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April 12, 2013 7:31 pm
The bankrupt parent of American Airlines on Friday insisted it planned to press ahead with its merger with US Airways and the proposed $19.9m severance payment to its chief executive, despite a judge’s refusal to approve the payment immediately.
AMR Corporation said it would present plans to make the payment to Tom Horton – half in cash and half in shares – as part of its reorganisation plan to be filed with the bankruptcy court next month. The proposed payment looks likely to be approved because creditors have raised no objection.
Mr Horton is due to step aside as AMR’s chief executive when the merger with US Airways is completed, probably later this year. He will then serve as non-executive chairman until the new, merged company’s first annual meeting. Tracy Hope David, the Department of Justice bankruptcy trustee for New York, Connecticut and Vermont, had lodged objections to a range of pay proposals under the merger agreement last month.
AMR has been under Chapter 11 bankruptcy protection since its expensive labour agreements and other high costs forced it into insolvency in November 2011.
It had asked the court to allow the proposed payments immediately as part of its approval of AMR’s planned merger, announced in February.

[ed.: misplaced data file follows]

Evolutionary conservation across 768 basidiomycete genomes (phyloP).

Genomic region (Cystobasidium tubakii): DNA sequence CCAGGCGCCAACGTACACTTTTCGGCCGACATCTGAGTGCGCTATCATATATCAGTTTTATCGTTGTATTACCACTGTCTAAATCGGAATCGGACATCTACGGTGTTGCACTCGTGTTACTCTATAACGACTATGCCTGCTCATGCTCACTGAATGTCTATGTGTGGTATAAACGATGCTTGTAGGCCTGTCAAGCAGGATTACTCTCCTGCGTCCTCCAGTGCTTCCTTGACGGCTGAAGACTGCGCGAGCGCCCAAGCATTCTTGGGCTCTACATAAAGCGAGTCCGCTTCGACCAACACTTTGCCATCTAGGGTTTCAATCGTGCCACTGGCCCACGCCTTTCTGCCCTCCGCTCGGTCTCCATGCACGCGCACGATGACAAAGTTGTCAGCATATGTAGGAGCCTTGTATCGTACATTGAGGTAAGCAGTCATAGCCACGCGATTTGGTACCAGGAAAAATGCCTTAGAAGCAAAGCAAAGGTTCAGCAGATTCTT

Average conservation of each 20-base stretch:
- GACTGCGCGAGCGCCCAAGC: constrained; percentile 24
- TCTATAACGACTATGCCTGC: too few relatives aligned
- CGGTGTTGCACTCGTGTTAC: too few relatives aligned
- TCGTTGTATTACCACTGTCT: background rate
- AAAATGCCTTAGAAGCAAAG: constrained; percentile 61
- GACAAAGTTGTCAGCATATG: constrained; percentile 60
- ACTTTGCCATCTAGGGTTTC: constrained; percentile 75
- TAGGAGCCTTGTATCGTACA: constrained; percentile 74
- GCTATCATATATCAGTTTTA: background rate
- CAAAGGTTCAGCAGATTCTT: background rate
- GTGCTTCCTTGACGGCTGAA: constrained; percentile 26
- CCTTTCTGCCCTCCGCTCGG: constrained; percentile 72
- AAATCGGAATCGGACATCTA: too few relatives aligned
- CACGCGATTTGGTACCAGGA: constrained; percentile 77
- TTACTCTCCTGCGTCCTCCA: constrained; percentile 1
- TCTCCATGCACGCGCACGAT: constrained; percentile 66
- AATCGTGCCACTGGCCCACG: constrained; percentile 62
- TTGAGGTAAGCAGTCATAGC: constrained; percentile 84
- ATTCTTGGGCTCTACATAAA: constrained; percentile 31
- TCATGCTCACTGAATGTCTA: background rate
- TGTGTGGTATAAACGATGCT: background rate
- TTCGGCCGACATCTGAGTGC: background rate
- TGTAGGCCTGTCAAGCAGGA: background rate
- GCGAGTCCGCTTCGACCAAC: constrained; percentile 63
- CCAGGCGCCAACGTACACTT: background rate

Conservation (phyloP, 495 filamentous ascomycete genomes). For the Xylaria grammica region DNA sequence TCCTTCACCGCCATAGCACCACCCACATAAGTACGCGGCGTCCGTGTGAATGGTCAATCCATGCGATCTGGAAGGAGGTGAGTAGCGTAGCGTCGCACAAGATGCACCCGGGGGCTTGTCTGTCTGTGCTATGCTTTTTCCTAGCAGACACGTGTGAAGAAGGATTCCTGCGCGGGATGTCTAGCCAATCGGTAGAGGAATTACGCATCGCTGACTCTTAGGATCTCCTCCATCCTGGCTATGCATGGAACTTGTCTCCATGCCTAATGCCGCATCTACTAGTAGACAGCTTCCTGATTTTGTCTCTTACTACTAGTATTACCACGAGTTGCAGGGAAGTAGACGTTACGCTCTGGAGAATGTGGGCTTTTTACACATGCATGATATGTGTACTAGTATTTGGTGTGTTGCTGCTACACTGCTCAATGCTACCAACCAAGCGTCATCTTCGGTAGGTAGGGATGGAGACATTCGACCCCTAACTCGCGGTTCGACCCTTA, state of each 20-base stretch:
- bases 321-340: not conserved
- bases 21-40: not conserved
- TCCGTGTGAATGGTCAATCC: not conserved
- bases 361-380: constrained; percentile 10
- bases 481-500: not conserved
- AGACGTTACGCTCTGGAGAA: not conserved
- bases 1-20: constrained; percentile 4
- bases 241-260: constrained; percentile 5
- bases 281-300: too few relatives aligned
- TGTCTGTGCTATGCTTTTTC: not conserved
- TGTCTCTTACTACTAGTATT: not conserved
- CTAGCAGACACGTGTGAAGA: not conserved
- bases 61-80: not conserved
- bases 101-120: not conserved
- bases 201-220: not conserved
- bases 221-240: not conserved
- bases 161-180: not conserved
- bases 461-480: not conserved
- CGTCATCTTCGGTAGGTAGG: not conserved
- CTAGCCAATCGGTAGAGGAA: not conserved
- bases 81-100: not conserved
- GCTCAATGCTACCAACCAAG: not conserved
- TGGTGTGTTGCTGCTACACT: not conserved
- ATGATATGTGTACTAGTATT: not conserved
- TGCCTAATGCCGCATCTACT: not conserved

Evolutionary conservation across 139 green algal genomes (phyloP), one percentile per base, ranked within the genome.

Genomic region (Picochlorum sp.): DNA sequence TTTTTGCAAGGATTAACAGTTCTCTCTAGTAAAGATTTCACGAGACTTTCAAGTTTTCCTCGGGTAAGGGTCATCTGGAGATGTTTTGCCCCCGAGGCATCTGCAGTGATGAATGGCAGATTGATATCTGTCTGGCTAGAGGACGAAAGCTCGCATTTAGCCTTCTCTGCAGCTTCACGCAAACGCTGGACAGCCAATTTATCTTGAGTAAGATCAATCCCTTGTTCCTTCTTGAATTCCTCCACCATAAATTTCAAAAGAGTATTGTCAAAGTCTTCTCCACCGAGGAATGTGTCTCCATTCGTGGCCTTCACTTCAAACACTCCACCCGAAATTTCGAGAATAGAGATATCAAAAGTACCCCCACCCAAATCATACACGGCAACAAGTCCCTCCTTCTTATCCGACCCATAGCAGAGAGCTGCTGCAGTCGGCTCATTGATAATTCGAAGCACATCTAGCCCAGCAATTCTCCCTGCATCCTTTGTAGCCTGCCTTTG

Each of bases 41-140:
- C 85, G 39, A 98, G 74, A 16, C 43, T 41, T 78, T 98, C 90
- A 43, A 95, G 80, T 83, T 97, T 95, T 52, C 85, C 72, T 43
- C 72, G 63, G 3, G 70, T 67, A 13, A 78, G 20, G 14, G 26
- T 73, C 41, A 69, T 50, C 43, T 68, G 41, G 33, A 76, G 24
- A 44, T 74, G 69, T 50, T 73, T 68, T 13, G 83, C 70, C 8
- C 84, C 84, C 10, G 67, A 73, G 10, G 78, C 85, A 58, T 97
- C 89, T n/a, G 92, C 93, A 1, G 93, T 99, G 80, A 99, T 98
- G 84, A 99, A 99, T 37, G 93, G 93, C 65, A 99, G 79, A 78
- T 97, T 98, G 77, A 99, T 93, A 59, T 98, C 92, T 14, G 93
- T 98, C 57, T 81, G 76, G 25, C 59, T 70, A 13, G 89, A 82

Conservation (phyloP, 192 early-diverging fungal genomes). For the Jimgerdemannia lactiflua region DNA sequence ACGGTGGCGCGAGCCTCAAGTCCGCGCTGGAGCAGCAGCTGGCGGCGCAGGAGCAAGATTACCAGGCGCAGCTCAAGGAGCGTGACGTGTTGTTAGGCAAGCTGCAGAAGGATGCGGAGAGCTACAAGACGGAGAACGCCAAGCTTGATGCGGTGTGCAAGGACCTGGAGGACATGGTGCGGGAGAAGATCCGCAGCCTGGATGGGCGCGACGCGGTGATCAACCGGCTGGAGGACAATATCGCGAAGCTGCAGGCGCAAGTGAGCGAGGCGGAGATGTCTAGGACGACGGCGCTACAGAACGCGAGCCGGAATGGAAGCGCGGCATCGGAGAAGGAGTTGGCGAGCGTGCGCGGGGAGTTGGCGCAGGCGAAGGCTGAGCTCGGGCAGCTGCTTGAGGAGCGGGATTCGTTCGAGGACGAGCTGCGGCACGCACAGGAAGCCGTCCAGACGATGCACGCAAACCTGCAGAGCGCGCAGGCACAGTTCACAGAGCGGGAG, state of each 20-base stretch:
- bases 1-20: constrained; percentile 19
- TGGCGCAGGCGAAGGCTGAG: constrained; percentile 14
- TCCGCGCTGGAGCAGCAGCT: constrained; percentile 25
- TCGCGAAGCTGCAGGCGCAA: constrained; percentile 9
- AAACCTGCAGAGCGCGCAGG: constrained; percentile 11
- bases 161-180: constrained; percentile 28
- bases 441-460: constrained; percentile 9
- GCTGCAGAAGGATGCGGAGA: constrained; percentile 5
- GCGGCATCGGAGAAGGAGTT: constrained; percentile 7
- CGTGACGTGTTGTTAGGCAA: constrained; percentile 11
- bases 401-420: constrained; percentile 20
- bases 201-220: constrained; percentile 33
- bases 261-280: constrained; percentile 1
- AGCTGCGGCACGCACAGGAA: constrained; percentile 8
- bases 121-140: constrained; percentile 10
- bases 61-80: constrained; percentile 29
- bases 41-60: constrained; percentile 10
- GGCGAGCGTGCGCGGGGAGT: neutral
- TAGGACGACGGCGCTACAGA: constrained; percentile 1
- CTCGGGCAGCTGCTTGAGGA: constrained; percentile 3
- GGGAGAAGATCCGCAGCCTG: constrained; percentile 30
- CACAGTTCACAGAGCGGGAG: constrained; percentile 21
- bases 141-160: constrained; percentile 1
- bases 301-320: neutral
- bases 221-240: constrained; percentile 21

In a 20-page judgment, Sean Lane, the bankruptcy court judge who has overseen AMR’s bankruptcy, approved all other parts of the proposed merger except for the pay deal. He also rejected AMR’s argument that the payments were not a matter for the bankruptcy court because they would come from the new company.
However, the judge pointed out that, if the company modified its plans to include the payoff in its proposed, post-bankruptcy reorganisation, the new company’s board would have the right to decide to make the payments or not.
If that happened, he said, it was unclear whether there was any point in the court’s ruling on the severance package, since the new company’s board would have the option of vetoing it. “Under this proposed amendment, there is little reason for the court to be involved at all,” he wrote.
American Airlines confirmed the company now planned to suggest the pay arrangements as part of its reorganisation plan. “The court’s written approval of the merger agreement allows us to continue progressing with our planned merger with US Airways,” it said.
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